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Can vitamin D from sunlight truly assist you to solve MS?

by other on June 29, 2011

We’ve spent the past few decades discussing how important it is to stay out of the sun. We’ve realized just how real a risk skin cancer can be and are doing everything we can think of to prevent it from happening. We buy the highest SPF sunscreens we are able to find and then slather on layers and layers of it. We place big old floppy hats on our heads. Even through the hottest seasons of the year we make ourselves wear long sleeves and pants. We usually stick to the shade–some folks will even carry parasols and umbrellas just to make sure they have exactly no contact with the sun. Now we’re learning that the sunlight can actually be beneficial! Can you actually be helped by the sun’s rays?

1 factor is apparent, in the event you need to steer clear of vitamin d deficiency symptoms you need some actually good sources of vitamin D. Also, it can be critical to maintain in mind that you also wish to be cautious about calcium deficiency symptoms although looking for healthy nutrition tips to stay away from MS. By avoiding these deficiency symptoms you can probably avoid MS.

A new study has been performed and it demonstrates that people who allow some time in direct sunlight aren’t as likely to get MS as the people who do everything they can to keep out of the sun. At the beginning, the study was more about Vitamin D and it’s effects on Multiple Sclerosis. Eventually it started to be apparent, however, that it was the Vitamin D our bodies produce as a response to exposure to the sun’s rays that seems to be at the root of the issue.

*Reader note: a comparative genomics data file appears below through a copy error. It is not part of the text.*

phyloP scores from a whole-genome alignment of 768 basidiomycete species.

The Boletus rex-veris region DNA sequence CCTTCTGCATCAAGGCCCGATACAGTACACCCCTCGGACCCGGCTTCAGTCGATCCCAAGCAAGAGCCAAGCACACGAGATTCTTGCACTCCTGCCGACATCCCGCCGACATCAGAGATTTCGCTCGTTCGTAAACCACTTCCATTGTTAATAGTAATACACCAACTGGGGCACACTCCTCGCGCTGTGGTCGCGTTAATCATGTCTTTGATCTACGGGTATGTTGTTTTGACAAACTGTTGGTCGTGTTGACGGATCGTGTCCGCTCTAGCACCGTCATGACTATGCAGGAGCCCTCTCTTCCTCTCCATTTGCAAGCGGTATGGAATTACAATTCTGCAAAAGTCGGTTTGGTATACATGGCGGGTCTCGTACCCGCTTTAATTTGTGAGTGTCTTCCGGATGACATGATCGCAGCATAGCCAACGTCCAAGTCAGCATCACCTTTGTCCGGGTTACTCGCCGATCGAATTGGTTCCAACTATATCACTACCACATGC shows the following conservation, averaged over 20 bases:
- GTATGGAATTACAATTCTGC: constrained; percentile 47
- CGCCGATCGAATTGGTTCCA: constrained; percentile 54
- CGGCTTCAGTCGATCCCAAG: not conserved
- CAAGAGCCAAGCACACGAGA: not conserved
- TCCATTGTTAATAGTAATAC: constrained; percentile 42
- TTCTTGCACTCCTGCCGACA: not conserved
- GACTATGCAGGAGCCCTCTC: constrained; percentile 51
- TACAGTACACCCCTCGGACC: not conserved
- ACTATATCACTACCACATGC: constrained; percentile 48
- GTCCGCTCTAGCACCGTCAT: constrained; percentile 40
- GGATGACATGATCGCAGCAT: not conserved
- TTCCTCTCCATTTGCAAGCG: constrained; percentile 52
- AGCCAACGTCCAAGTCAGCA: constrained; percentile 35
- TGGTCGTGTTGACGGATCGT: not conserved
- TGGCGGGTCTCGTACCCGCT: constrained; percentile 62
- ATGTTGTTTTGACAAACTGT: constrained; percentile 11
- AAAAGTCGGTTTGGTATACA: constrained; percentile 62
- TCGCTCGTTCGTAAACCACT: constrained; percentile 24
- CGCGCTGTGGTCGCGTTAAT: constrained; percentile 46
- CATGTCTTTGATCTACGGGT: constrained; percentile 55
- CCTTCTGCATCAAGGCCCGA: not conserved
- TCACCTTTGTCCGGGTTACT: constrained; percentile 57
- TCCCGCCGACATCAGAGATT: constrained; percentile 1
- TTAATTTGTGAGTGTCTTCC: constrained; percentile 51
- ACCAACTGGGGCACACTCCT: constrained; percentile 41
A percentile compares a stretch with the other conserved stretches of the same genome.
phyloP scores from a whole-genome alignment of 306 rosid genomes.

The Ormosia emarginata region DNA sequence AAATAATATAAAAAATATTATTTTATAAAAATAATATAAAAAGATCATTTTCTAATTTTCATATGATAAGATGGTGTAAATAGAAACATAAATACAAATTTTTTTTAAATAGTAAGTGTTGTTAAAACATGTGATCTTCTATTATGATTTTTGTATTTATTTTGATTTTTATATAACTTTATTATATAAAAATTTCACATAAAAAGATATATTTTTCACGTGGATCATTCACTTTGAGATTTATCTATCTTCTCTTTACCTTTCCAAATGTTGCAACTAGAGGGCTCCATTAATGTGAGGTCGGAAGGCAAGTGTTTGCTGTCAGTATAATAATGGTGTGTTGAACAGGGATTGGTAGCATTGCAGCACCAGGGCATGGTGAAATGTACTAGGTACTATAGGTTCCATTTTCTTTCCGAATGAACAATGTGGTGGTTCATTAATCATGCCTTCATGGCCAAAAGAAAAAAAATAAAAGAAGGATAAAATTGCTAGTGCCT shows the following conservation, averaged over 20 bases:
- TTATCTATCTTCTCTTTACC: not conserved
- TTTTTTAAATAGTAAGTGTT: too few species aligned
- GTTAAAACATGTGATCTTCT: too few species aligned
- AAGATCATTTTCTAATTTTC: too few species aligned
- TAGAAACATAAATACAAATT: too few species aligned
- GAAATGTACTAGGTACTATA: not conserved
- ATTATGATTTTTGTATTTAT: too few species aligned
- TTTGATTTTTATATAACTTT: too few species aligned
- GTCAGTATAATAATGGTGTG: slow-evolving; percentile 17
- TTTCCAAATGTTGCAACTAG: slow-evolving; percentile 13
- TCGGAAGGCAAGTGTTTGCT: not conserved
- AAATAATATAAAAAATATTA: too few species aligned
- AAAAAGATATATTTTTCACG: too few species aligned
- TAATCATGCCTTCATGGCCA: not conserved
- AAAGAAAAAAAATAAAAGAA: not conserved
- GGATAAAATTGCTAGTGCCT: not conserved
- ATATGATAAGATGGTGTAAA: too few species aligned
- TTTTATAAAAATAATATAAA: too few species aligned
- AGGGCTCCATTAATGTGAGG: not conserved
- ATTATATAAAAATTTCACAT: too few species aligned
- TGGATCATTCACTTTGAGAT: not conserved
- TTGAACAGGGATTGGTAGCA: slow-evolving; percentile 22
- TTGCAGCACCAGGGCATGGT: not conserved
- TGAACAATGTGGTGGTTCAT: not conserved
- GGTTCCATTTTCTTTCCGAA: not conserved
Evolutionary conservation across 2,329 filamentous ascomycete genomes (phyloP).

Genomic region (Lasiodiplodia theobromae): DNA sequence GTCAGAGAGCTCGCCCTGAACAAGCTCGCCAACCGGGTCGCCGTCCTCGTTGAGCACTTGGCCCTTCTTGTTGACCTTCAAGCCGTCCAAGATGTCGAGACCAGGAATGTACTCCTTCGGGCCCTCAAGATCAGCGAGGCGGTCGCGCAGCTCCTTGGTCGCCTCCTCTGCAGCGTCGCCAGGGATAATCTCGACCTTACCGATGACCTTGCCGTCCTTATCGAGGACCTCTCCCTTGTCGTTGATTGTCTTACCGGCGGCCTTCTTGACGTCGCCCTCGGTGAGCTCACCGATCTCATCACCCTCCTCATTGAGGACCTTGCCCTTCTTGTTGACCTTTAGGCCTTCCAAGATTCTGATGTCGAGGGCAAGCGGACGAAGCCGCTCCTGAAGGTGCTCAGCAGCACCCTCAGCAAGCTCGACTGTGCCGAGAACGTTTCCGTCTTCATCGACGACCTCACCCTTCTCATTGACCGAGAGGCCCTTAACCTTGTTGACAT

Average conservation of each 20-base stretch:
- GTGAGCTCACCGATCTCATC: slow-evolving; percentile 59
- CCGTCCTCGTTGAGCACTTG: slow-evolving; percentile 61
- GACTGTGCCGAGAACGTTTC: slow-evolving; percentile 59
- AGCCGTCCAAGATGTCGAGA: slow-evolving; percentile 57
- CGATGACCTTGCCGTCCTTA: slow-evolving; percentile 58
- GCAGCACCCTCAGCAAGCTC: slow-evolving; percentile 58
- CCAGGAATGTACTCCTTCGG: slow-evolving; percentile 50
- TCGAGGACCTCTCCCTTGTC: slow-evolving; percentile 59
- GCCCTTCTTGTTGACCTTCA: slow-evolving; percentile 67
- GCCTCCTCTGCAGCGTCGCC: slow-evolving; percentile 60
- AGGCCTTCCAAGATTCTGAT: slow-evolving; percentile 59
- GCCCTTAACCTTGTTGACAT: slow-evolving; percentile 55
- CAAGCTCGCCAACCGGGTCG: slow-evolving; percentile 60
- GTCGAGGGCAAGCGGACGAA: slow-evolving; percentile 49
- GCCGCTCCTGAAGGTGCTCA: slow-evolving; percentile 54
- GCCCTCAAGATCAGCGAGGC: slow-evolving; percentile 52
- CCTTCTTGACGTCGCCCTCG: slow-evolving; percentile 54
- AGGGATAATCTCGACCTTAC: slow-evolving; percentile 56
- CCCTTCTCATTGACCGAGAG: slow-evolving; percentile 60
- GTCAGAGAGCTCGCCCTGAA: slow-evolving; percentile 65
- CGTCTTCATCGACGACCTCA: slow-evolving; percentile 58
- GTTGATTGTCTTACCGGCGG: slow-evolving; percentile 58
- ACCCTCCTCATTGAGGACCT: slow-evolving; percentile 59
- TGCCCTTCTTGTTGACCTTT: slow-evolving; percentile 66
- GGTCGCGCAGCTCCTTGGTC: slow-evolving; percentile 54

It has been known for years that the sun and Vitamin D can be used to hinder the abnormal immune system workings that are thought to contribute to MS. This specific study, though, is concentrated on how the sun’s rays affects the people who are starting to experience the very earliest of MS symptoms. The true purpose is to observe how sunlight and Vitamin D may affect the symptoms that are now known as “precursors” to the actual disease symptoms.

Unfortunately there are not really a lot of ways to really quantify the hypothesis of the study. The goal of the study is to find out if sunlight can actually prevent the disease. Sadly, researchers have came to the realization that the only method to prove this definitively is to monitor a person for his entire life. This is just about the only method to really evaluate the levels of Vitamin D that are already present in a person’s blood before the precursors to MS start to become apparent. The way it is currently, individuals who get typical exposure to the sun appear to experience fewer symptoms of MS than those who live in colder or darker climates–which isn’t new news.

There is also the very important issue that spending too much time in the sunlight greatly increases a person’s chances of developing skin cancer. So, in an attempt to keep one particular condition from setting in, you may be inadvertently causing another. Of course, if you ever catch skin cancer early on enough you are far more likely to cure it. MS even now has no cure.

So should you get more sunlight to prevent MS from setting in? Ask a family doctor if this is an excellent idea. Your health care provider can examine your current health status, your history and even your genetics to determine if you are even at risk for the disease in the first place. This can help a family doctor determine exactly what the best thing for you to do is.

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